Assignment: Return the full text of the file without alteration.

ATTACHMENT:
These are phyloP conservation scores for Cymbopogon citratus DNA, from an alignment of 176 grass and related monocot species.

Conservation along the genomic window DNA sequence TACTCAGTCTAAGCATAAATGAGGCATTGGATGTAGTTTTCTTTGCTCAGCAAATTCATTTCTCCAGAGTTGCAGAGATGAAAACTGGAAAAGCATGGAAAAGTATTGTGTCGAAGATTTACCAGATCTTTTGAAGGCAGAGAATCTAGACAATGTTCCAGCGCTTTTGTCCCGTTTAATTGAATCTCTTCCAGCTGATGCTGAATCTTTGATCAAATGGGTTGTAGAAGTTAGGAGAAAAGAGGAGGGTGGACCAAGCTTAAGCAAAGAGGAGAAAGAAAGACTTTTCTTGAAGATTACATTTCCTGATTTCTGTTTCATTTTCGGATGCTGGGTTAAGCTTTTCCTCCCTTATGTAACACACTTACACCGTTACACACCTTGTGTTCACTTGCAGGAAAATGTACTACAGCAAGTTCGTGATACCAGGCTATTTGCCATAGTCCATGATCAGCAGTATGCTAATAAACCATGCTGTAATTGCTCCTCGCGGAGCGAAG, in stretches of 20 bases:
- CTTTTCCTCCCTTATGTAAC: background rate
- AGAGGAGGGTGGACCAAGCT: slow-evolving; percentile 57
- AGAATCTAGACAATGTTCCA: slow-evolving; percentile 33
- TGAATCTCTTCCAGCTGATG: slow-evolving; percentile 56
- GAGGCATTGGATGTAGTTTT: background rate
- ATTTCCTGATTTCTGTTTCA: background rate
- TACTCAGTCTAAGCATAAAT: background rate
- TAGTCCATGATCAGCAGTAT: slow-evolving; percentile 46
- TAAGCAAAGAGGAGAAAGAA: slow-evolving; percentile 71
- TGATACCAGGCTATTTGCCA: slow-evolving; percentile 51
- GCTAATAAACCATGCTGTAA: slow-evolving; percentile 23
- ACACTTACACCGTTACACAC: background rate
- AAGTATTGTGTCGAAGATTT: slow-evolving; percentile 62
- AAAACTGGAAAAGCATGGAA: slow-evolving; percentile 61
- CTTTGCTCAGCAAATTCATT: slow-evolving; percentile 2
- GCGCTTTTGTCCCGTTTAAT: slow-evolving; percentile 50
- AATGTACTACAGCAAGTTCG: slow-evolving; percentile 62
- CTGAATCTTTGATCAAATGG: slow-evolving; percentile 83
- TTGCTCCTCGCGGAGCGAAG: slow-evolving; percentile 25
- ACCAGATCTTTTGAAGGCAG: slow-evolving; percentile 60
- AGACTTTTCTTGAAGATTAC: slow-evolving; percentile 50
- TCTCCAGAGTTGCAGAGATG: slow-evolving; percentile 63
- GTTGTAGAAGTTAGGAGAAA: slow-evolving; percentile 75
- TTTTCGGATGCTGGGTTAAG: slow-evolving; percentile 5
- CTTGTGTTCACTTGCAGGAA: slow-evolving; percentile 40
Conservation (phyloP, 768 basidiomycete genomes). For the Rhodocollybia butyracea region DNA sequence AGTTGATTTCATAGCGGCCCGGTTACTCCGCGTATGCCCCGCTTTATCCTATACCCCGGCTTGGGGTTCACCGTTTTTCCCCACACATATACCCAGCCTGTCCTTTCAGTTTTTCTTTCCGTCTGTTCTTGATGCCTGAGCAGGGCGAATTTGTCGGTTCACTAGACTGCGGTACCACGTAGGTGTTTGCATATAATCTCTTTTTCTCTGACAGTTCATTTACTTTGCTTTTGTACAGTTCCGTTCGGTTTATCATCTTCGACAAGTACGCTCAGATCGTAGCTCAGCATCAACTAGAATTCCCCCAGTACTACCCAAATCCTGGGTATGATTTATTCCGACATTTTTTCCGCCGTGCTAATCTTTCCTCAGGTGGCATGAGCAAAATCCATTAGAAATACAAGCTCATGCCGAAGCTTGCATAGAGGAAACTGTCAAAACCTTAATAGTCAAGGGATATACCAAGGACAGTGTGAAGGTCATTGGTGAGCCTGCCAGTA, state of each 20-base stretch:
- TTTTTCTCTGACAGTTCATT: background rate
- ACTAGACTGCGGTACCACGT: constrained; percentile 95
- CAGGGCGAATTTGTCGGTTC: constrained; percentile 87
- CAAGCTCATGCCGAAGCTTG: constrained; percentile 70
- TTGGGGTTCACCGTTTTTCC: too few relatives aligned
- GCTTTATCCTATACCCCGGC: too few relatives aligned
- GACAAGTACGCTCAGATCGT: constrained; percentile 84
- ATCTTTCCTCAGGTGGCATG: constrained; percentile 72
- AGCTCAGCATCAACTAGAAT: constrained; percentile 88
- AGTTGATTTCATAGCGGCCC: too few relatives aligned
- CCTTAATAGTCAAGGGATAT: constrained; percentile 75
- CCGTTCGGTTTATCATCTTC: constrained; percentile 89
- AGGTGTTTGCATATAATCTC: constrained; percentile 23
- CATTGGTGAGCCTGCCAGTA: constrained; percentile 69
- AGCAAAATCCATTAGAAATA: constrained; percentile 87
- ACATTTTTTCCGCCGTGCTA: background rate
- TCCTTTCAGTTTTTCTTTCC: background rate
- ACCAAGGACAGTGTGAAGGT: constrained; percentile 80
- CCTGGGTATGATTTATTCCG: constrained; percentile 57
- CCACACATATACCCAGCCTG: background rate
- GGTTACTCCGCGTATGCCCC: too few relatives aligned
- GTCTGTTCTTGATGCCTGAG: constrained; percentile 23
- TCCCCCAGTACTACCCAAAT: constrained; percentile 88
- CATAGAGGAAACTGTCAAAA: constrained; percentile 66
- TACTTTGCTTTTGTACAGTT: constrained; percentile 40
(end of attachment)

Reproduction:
These are phyloP conservation scores for Cymbopogon citratus DNA, from an alignment of 176 grass and related monocot species.

Conservation along the genomic window DNA sequence TACTCAGTCTAAGCATAAATGAGGCATTGGATGTAGTTTTCTTTGCTCAGCAAATTCATTTCTCCAGAGTTGCAGAGATGAAAACTGGAAAAGCATGGAAAAGTATTGTGTCGAAGATTTACCAGATCTTTTGAAGGCAGAGAATCTAGACAATGTTCCAGCGCTTTTGTCCCGTTTAATTGAATCTCTTCCAGCTGATGCTGAATCTTTGATCAAATGGGTTGTAGAAGTTAGGAGAAAAGAGGAGGGTGGACCAAGCTTAAGCAAAGAGGAGAAAGAAAGACTTTTCTTGAAGATTACATTTCCTGATTTCTGTTTCATTTTCGGATGCTGGGTTAAGCTTTTCCTCCCTTATGTAACACACTTACACCGTTACACACCTTGTGTTCACTTGCAGGAAAATGTACTACAGCAAGTTCGTGATACCAGGCTATTTGCCATAGTCCATGATCAGCAGTATGCTAATAAACCATGCTGTAATTGCTCCTCGCGGAGCGAAG, in stretches of 20 bases:
- CTTTTCCTCCCTTATGTAAC: background rate
- AGAGGAGGGTGGACCAAGCT: slow-evolving; percentile 57
- AGAATCTAGACAATGTTCCA: slow-evolving; percentile 33
- TGAATCTCTTCCAGCTGATG: slow-evolving; percentile 56
- GAGGCATTGGATGTAGTTTT: background rate
- ATTTCCTGATTTCTGTTTCA: background rate
- TACTCAGTCTAAGCATAAAT: background rate
- TAGTCCATGATCAGCAGTAT: slow-evolving; percentile 46
- TAAGCAAAGAGGAGAAAGAA: slow-evolving; percentile 71
- TGATACCAGGCTATTTGCCA: slow-evolving; percentile 51
- GCTAATAAACCATGCTGTAA: slow-evolving; percentile 23
- ACACTTACACCGTTACACAC: background rate
- AAGTATTGTGTCGAAGATTT: slow-evolving; percentile 62
- AAAACTGGAAAAGCATGGAA: slow-evolving; percentile 61
- CTTTGCTCAGCAAATTCATT: slow-evolving; percentile 2
- GCGCTTTTGTCCCGTTTAAT: slow-evolving; percentile 50
- AATGTACTACAGCAAGTTCG: slow-evolving; percentile 62
- CTGAATCTTTGATCAAATGG: slow-evolving; percentile 83
- TTGCTCCTCGCGGAGCGAAG: slow-evolving; percentile 25
- ACCAGATCTTTTGAAGGCAG: slow-evolving; percentile 60
- AGACTTTTCTTGAAGATTAC: slow-evolving; percentile 50
- TCTCCAGAGTTGCAGAGATG: slow-evolving; percentile 63
- GTTGTAGAAGTTAGGAGAAA: slow-evolving; percentile 75
- TTTTCGGATGCTGGGTTAAG: slow-evolving; percentile 5
- CTTGTGTTCACTTGCAGGAA: slow-evolving; percentile 40
Conservation (phyloP, 768 basidiomycete genomes). For the Rhodocollybia butyracea region DNA sequence AGTTGATTTCATAGCGGCCCGGTTACTCCGCGTATGCCCCGCTTTATCCTATACCCCGGCTTGGGGTTCACCGTTTTTCCCCACACATATACCCAGCCTGTCCTTTCAGTTTTTCTTTCCGTCTGTTCTTGATGCCTGAGCAGGGCGAATTTGTCGGTTCACTAGACTGCGGTACCACGTAGGTGTTTGCATATAATCTCTTTTTCTCTGACAGTTCATTTACTTTGCTTTTGTACAGTTCCGTTCGGTTTATCATCTTCGACAAGTACGCTCAGATCGTAGCTCAGCATCAACTAGAATTCCCCCAGTACTACCCAAATCCTGGGTATGATTTATTCCGACATTTTTTCCGCCGTGCTAATCTTTCCTCAGGTGGCATGAGCAAAATCCATTAGAAATACAAGCTCATGCCGAAGCTTGCATAGAGGAAACTGTCAAAACCTTAATAGTCAAGGGATATACCAAGGACAGTGTGAAGGTCATTGGTGAGCCTGCCAGTA, state of each 20-base stretch:
- TTTTTCTCTGACAGTTCATT: background rate
- ACTAGACTGCGGTACCACGT: constrained; percentile 95
- CAGGGCGAATTTGTCGGTTC: constrained; percentile 87
- CAAGCTCATGCCGAAGCTTG: constrained; percentile 70
- TTGGGGTTCACCGTTTTTCC: too few relatives aligned
- GCTTTATCCTATACCCCGGC: too few relatives aligned
- GACAAGTACGCTCAGATCGT: constrained; percentile 84
- ATCTTTCCTCAGGTGGCATG: constrained; percentile 72
- AGCTCAGCATCAACTAGAAT: constrained; percentile 88
- AGTTGATTTCATAGCGGCCC: too few relatives aligned
- CCTTAATAGTCAAGGGATAT: constrained; percentile 75
- CCGTTCGGTTTATCATCTTC: constrained; percentile 89
- AGGTGTTTGCATATAATCTC: constrained; percentile 23
- CATTGGTGAGCCTGCCAGTA: constrained; percentile 69
- AGCAAAATCCATTAGAAATA: constrained; percentile 87
- ACATTTTTTCCGCCGTGCTA: background rate
- TCCTTTCAGTTTTTCTTTCC: background rate
- ACCAAGGACAGTGTGAAGGT: constrained; percentile 80
- CCTGGGTATGATTTATTCCG: constrained; percentile 57
- CCACACATATACCCAGCCTG: background rate
- GGTTACTCCGCGTATGCCCC: too few relatives aligned
- GTCTGTTCTTGATGCCTGAG: constrained; percentile 23
- TCCCCCAGTACTACCCAAAT: constrained; percentile 88
- CATAGAGGAAACTGTCAAAA: constrained; percentile 66
- TACTTTGCTTTTGTACAGTT: constrained; percentile 40